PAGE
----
Canadian manufacturer Curtiz Systems Corp. plans to launch a portable storage device designed to alleviate the problem of data leakage due to lost and stolen media, plus an extremely high-speed PC network interface card.

The Innerkip, Ont.-based firm gave IT World Canada an exclusive briefing on its spring product lineup.

The Arnie-Disk is designed to make it difficult to lose portable storage devices. The 6 GB portable storage device as large and as heavy as a barbell, said Curtiz’s president and chief executive officer, Richard Blain.

“Memory sticks and the floppy disks that preceded them are light,” Blain said. “But the Arnie-disk weighs 80 pounds, and you’ll be so sick and tired of carrying it around, it will be hard to forget it anywhere.”

The Arnie-disk is an interesting concept, said Victor Laszlo, an IT industry analyst for Renault Research Corp. of Plattsville, Ont.

“If you drop your memory stick, you might not even notice it,” Laszlo said. “But if you drop the Arnie-Disk, I guess you will notice it, especially if it lands on your foot.”

Curtiz also plans to ship CentaGig, a 100 Gigabit per second network interface card for personal computers.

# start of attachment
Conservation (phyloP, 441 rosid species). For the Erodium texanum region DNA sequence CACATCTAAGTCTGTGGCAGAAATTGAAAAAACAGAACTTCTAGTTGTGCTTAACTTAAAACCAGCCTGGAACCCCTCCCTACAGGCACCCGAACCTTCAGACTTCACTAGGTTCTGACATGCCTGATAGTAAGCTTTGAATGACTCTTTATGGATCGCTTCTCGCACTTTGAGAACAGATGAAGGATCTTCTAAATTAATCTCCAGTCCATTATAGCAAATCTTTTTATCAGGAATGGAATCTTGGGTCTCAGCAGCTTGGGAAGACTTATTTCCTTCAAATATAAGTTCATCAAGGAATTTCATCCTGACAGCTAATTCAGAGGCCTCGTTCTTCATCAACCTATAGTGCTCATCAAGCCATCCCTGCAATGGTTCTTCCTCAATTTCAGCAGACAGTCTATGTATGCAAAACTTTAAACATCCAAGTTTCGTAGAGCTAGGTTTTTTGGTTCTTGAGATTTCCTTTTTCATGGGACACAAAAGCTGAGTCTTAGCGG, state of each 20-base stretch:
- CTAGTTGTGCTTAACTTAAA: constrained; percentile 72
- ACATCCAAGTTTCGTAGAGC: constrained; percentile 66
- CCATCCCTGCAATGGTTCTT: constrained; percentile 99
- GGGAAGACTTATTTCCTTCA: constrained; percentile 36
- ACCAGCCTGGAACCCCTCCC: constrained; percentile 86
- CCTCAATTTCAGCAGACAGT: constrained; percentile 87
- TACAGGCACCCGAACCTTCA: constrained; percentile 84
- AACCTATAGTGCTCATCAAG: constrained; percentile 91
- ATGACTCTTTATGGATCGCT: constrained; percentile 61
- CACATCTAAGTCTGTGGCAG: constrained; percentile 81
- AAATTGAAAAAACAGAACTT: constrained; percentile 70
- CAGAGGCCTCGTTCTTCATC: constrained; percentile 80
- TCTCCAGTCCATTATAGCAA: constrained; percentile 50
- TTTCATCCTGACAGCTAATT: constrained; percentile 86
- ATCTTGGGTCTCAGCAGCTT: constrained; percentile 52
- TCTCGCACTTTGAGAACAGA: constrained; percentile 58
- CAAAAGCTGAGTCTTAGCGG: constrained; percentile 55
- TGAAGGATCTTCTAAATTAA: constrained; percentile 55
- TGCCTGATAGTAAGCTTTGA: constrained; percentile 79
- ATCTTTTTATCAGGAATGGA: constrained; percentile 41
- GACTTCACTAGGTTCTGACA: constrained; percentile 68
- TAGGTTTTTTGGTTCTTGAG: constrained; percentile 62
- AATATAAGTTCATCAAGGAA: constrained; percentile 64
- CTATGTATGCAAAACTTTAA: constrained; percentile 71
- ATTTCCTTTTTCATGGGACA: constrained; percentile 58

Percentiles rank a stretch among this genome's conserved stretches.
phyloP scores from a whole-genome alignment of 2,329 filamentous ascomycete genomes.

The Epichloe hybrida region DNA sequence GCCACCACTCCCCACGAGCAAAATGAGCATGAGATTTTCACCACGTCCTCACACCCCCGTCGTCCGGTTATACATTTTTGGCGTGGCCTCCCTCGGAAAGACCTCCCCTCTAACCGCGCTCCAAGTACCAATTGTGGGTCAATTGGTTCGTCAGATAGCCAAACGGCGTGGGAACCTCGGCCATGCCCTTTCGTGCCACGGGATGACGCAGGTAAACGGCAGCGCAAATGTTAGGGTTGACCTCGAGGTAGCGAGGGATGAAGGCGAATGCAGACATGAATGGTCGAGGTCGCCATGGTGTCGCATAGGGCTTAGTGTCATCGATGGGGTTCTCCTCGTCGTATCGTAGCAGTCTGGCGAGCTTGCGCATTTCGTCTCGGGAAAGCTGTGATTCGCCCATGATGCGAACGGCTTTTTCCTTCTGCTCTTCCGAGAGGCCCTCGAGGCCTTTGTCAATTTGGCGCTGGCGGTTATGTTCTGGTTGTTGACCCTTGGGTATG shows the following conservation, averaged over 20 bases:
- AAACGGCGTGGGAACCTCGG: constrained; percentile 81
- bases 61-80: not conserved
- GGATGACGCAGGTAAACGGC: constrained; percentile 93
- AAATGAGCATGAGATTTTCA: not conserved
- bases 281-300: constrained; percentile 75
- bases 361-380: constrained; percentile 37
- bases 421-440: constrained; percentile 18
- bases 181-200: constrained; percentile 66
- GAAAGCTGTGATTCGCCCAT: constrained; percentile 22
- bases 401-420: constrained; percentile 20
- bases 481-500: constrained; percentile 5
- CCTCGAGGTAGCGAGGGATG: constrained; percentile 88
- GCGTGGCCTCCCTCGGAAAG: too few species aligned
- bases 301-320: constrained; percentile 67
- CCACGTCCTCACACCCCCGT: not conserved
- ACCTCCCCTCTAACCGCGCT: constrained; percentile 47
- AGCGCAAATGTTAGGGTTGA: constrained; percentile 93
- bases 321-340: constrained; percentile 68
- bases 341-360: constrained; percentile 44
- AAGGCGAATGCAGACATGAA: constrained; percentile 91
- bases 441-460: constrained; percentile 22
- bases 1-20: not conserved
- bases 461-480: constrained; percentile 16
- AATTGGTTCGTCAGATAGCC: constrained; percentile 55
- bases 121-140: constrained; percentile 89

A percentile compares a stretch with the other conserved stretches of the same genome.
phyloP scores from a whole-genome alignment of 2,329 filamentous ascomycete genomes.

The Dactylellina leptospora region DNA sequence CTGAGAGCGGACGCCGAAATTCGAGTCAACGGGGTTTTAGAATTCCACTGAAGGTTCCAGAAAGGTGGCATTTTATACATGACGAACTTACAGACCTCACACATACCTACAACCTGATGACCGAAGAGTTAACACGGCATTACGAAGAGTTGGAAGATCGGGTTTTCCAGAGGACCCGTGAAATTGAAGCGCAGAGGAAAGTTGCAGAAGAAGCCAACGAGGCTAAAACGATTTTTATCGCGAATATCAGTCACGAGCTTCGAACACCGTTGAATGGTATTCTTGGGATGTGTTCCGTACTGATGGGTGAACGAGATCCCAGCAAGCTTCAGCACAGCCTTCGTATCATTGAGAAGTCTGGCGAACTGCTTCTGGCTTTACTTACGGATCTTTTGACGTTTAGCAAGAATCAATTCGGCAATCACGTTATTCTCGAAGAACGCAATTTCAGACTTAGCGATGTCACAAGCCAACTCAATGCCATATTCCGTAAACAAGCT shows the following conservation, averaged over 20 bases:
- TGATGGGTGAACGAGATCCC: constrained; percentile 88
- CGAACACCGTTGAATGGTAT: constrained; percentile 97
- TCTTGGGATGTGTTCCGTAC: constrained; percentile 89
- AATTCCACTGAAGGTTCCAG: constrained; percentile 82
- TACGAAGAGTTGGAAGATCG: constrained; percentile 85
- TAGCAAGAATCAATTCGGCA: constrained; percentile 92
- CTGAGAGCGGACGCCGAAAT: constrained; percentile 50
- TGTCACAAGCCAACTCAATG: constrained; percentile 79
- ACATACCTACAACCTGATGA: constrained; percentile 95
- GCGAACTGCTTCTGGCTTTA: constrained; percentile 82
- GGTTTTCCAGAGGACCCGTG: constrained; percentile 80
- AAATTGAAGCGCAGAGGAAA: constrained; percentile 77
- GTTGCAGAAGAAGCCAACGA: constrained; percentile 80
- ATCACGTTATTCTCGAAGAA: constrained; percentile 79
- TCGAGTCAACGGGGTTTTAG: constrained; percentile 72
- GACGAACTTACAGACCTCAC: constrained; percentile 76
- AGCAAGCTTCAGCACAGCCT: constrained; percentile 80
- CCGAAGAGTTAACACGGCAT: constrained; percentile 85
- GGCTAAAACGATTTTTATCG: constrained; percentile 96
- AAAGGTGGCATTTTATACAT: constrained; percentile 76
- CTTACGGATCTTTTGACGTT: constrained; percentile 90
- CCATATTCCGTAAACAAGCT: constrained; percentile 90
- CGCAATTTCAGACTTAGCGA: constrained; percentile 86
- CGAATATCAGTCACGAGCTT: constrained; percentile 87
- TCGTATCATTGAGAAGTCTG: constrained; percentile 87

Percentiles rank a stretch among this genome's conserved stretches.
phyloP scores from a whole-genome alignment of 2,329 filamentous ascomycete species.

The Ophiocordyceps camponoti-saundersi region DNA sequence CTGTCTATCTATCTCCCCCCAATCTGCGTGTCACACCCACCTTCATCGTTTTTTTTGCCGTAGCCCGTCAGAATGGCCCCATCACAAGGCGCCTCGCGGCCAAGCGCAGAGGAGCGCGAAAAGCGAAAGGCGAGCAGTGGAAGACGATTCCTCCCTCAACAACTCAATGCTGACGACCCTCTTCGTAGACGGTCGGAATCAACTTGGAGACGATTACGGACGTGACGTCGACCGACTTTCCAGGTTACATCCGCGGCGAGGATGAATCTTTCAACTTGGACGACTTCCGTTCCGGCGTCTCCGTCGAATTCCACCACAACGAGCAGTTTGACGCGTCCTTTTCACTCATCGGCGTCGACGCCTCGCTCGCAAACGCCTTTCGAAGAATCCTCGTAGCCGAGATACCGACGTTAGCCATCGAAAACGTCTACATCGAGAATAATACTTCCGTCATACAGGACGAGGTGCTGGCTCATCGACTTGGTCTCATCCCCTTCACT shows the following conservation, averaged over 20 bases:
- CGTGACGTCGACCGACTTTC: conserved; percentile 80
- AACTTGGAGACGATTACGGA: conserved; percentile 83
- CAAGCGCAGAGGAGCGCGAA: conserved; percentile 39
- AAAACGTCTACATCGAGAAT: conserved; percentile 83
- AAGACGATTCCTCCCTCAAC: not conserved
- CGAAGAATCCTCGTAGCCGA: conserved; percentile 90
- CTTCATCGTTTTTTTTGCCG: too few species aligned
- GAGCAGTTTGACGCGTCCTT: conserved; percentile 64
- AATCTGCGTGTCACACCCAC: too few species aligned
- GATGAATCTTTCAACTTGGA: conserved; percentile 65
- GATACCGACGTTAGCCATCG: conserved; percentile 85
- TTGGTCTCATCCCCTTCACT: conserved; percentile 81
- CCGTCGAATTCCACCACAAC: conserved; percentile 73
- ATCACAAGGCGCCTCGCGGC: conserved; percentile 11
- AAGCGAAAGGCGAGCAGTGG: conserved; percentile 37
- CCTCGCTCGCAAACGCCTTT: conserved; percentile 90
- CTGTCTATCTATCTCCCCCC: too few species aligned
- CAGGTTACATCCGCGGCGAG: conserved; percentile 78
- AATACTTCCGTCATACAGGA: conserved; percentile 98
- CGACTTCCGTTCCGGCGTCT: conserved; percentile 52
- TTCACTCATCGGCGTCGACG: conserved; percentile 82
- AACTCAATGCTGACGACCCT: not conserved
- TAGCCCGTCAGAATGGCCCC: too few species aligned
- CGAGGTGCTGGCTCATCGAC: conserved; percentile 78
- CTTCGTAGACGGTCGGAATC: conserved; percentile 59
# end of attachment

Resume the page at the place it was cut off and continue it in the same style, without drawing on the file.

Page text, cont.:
“A few years ago, people said Gigabit to the desktop would never happen,” Blain said. “Well, it’s happened, and some applications are so computing-intensive, even a gigabit connection to the network isn’t enough.”

The CentaGig may be popular among computing-intensive research organizations, but it unlikely to sell well among the general business population, said Ilse Lund, vice-president for enterprise network infrastructure at Dooley-Wilson Information Group, a Maspeth, N.Y.-based research firm.

“Desktop PCs today are getting really powerful, but is their processing power so good enough to justify at 100-gig connection? I doubt it,” Lund said. “In fact, I have to wonder whether this isn’t an April Fool’s joke.”



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